One of the tasks I promised to do during my job interview at Birmingham last June was run their human geography seminar series – Tabula Rasa. Now in post, the responsibility passes to me from January. I now have a great line up of speakers for next term, including Colin McFarlane, Paula Meth, Alex Vasudevan, Jessica Pykett, Stephen Taylor and Sara Fregonese.
In addition, I got to give the final seminar of the Autumn term this week. My paper was titled ‘Spaces of Encampment’, and it drew together various threads of work I have done, am doing and plan to do, on refugee camps, protest camps and prison camps. While these might all seem very different kinds of spaces, actually I think they are similar in at least three ways:
1. Camps are exceptional: outside the normal political order, spaces of exception, of blurred sovereignties, of experimental new political formations and relations;
2. Camps are tactical: they have a function, and achieve certain ends, whether for the state, for international humanitarian agencies, or for protesters.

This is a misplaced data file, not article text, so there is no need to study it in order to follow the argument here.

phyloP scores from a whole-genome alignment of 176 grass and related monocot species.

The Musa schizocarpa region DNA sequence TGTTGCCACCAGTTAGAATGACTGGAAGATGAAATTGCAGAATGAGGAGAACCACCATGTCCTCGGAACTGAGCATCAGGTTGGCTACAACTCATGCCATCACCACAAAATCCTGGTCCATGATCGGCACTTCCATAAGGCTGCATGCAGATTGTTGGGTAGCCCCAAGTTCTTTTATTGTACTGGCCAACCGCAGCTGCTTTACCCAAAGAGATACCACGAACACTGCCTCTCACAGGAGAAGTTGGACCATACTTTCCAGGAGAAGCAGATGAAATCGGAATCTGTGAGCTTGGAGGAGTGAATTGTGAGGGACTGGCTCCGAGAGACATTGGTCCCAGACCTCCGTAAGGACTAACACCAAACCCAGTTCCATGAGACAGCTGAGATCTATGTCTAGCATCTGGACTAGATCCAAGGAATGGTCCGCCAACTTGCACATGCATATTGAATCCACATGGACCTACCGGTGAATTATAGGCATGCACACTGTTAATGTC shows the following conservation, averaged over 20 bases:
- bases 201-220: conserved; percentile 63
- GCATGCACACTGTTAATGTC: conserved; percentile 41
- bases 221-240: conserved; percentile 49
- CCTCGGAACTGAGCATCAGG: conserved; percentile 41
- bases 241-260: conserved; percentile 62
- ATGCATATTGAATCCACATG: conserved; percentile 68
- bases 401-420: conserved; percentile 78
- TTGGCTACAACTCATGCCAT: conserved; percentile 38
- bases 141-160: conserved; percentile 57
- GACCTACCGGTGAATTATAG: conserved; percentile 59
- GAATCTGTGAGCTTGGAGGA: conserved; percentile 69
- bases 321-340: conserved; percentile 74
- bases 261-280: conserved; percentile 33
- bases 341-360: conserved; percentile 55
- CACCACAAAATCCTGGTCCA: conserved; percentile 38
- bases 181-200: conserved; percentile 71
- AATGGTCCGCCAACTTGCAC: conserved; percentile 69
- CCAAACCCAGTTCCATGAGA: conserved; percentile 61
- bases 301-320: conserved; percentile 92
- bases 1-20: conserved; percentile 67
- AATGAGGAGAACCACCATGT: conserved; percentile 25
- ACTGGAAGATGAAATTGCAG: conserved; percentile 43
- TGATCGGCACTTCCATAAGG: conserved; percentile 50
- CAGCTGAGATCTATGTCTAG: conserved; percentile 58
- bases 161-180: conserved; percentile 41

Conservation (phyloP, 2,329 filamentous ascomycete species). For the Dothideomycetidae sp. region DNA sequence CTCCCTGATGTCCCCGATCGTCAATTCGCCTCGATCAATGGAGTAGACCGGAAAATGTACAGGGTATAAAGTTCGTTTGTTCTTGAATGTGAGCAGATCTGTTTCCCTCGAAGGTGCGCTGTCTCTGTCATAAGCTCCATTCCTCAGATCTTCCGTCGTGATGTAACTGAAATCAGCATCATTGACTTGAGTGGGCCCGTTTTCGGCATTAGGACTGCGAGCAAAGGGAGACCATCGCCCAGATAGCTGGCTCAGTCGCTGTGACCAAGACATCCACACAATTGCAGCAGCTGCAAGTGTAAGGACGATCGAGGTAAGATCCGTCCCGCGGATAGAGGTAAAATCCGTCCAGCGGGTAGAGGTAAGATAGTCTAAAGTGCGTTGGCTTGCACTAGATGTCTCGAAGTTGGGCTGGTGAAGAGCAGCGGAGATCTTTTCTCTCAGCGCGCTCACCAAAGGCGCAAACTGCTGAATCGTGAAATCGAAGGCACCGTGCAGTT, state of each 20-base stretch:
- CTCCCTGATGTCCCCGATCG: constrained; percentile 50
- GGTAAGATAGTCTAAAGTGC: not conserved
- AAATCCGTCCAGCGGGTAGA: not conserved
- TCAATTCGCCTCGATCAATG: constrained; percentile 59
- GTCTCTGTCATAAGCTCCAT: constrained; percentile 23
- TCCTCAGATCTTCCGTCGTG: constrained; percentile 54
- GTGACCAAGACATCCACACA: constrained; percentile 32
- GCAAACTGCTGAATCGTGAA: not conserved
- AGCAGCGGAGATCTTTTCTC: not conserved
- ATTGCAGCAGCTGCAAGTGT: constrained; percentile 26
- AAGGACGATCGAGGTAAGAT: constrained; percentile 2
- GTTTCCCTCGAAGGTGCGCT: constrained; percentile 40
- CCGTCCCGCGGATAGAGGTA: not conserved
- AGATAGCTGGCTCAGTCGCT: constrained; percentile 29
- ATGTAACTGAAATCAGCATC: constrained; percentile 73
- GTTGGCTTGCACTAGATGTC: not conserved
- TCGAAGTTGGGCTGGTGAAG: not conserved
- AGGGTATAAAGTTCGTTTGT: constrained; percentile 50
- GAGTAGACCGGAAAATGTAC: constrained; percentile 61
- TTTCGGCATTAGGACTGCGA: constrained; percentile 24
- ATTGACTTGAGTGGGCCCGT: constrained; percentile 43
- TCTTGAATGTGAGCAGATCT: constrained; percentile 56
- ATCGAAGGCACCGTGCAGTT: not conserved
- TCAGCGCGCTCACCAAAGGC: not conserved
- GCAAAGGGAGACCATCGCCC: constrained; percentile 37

3. Camps are enduring but temporary: materially, politically, camps are transient, liminal spaces. They serve a function, then come to an end.
The camp is an arena in which the geopolitical and the everyday are intertwined, shape and manifest each other. From Guantánamo Bay to Tahrir Square to Zuccotti Park to Nahr el-Bared, the camp as an exceptional space for exceptional political acts has increasingly become the normal terrain and tactic for both state action and popular resistance.
Coincidentally, my paper on Spatialising the Refugee Camp has just been published by Transactions of the Institute of British Geographers. In the paper, I offer a three-part analysis of how Palestinian refugee camps in Lebanon are assembled temporarily, outside the sovereign control of the state. This spatial analysis of the camp, understanding how it is constituted and functions spatially, is a way of grounding geopolitics in the everyday: understanding the small moments and acts that negotiate and constitute broader geopolitical architectures in the spaces of the camp and beyond.